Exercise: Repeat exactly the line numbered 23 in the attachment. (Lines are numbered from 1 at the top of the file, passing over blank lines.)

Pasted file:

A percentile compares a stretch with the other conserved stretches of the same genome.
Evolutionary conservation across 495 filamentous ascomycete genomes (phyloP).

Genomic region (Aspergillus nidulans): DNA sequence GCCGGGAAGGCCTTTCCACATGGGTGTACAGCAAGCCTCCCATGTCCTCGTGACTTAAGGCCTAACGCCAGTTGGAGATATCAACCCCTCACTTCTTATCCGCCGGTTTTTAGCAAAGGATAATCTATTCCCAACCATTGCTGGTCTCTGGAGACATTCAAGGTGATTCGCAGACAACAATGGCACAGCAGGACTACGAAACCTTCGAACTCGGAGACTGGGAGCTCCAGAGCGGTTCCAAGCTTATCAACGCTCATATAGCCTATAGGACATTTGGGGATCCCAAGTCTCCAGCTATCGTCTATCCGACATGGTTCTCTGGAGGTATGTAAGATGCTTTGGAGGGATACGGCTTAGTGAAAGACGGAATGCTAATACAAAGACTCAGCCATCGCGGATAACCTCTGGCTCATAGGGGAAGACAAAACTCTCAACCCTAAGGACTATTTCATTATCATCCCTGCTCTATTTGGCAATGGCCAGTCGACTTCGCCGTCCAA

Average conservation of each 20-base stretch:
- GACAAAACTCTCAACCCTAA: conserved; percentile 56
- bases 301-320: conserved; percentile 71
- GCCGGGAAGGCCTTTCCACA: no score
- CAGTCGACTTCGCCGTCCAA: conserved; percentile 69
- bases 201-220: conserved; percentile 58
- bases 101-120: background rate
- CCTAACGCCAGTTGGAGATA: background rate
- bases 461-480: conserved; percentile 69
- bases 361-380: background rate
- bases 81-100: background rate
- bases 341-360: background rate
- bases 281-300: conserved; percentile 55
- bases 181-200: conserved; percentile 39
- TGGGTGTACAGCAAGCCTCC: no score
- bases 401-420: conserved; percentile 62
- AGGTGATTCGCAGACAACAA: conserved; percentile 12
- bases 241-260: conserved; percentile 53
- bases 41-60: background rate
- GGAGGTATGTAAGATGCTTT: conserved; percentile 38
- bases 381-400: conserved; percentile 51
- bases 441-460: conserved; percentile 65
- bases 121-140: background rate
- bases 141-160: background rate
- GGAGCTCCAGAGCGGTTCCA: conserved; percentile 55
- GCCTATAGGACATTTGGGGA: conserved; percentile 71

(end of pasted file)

- GGAGGTATGTAAGATGCTTT: conserved; percentile 38